Archive for August, 2009

You’d think they proposed destroying all cars….

August 3rd, 2009

So there’s a proposal before the Madison City Council to gather data on how much people drive.

The goal is to reduce driving and make it easier for people to get around without a car.  There use to be specifics like a reduction in of 25% in miles traveled by 2020, but that was removed because too many people objected.  If you go to the link above you can see the currently 50 comments from some of my fellow citizens.  Most of them negative.  Which is really hard to believe because this is a good proposal.  Even with the 25% reduction in miles I would support this.  People drive too much.

I’ve spoken before about transportation issues.  (Here and Here)  If we can make it easier to choose a more environmentally friendly option, why wouldn’t we?  If a mode of transportation is easier or cheaper people will use it.

Take the Madison Metro Bus for example.  A one month bus pass is $55, less than $2 a day.  I pay only slightly less than that just to insure my car.  I own my car and don’t make payments but the average car payment is at least $400 a month.  ( $479 according to this article from 2007) That’s a savings of at least $12 a day.  But you know why I don’t ride the bus?  Convenience.  The bus stop closest to my home only has a bus there every 30 minutes on a weekday and every hour on the weekend.  In Madison it doesn’t take more than an hour to get anywhere by car or moped so why would I wait that long to take the bus unless I had to?  Answer:  I don’t, and neither do most of the other people in Madison.  The only way you’ll get more people to ride the bus instead of the car would be to make it more convenient.  Buses need to run every 10 minutes, 15 minutes at the most.  Yes this will cost money.  But the increased usage will offset that.  And if you’re running the buses more often they don’t have to be as big.  Why have a bus that can hold 100 passengers when most of the time they’re empty?  Why not use a bus half the size.

Another area we can really work on is location.  71% of people live over 5 miles from their job.  Half live over ten miles away.  (source) And if you’re that far from your job how far are you from other things?  Grocery store, doctors, shopping.  Just in Janurary 2008 Americans traveled over 226 Billion miles (source). Why?  Why live so far away?  Answer:  Because our society lets them.  It’s not considered wrong to live so far away.  When a former boss moved to the area, he thought nothing of living in Sun Prairie and driving the 20 miles one way to work on the west side each day.  I on the other hand didn’t want to buy anything that was more than 2 miles, and preferably within one mile.   I don’t think we really need, or would want to actually prevent people from living or working where they would like, but we can make it undesirable.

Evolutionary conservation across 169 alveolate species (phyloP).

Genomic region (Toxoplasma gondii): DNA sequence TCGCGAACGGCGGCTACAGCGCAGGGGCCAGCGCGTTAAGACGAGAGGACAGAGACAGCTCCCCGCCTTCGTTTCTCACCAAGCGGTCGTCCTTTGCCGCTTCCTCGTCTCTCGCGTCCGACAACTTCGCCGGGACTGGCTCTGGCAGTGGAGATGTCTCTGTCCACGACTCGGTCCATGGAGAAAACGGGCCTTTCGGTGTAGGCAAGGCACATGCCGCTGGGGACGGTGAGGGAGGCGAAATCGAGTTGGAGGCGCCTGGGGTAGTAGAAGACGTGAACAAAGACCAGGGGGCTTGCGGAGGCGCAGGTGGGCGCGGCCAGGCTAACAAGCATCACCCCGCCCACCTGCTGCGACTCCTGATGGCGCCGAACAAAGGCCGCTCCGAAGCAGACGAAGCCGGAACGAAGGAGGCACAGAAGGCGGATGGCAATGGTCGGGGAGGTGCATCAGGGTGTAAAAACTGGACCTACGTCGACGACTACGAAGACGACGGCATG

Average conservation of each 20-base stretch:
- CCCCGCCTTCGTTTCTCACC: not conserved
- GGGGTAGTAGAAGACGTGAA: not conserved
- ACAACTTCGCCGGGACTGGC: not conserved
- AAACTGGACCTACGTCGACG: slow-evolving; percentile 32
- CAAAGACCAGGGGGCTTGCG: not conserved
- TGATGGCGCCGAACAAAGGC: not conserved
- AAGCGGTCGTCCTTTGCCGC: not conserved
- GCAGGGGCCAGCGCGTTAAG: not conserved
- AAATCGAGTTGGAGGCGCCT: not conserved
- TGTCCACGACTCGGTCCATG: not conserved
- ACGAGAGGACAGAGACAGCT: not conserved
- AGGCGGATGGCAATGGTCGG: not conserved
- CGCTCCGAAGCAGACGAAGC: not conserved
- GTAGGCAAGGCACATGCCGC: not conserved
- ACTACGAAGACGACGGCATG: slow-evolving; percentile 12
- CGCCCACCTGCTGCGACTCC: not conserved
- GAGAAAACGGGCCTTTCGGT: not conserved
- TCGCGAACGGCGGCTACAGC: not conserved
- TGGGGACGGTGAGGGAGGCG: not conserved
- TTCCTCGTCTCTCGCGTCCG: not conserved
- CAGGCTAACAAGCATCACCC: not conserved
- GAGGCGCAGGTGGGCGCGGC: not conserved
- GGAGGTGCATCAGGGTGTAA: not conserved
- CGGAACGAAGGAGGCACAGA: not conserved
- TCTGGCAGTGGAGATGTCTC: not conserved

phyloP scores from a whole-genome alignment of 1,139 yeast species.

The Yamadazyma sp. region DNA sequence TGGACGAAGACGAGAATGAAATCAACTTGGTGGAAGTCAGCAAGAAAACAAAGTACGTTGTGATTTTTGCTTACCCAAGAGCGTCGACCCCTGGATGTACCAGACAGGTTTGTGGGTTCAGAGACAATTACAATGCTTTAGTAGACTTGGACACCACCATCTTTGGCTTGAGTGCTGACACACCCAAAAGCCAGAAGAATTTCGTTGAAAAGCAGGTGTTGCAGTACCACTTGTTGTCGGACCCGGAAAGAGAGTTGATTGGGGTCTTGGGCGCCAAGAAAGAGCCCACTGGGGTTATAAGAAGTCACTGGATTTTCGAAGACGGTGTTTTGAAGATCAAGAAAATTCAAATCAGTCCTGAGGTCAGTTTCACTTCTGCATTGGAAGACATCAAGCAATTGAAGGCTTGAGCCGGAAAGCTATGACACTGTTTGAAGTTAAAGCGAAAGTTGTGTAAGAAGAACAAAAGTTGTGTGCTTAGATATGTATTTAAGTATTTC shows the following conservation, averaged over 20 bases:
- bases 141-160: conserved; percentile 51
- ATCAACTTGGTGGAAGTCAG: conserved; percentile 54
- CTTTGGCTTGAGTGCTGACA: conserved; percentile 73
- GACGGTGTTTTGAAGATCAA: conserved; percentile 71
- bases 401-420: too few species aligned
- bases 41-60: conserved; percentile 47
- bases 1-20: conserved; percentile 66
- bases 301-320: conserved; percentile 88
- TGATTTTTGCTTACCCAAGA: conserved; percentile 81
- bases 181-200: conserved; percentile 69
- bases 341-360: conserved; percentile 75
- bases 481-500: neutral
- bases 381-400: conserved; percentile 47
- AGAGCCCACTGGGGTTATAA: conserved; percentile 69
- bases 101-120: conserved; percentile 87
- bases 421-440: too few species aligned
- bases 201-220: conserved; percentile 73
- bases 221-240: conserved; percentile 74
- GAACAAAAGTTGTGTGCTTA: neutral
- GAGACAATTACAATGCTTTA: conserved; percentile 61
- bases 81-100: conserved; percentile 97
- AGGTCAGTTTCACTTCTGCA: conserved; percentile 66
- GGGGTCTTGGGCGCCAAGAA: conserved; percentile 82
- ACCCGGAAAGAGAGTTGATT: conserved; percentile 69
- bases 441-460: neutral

One of the reasons people give for not living in the cities is lower taxes.  That’s easy enough to fix, raise taxes.  It’s always bothered me that people who don’t live in the cities, use all of the wonderful resources that the cities offer, but don’t pay for them.  85,000 people work in Madison each day, but don’t pay a dime for any of our city services.  They use our roads, are protected by our police and fire departments, shop at our stores, and many times work at companies that have been lured here with city funds.  Personally I even look down on the people who live in the continuous cities like Middleton or Fitchburg.

And how much are we spending in travel costs to live so far away?  Those 226 Billion miles we traveled in January 2008 cost us over 28 Billion dollars in fuel alone. (assuming 20 MPG and $2.50 a gallon gas)  How much for all those extra cars and trucks?  Speaking of extra cars and trucks how many times do you see people driving 4, 5, 8 or more passenger vehicles with just the driver?  85% of people commute to work alone.  Yes there are legitimate uses for multi-passenger vehicles, but every vehicle does not need to be multi-passenger, especially when the vast majority of the time it’s only the driver.

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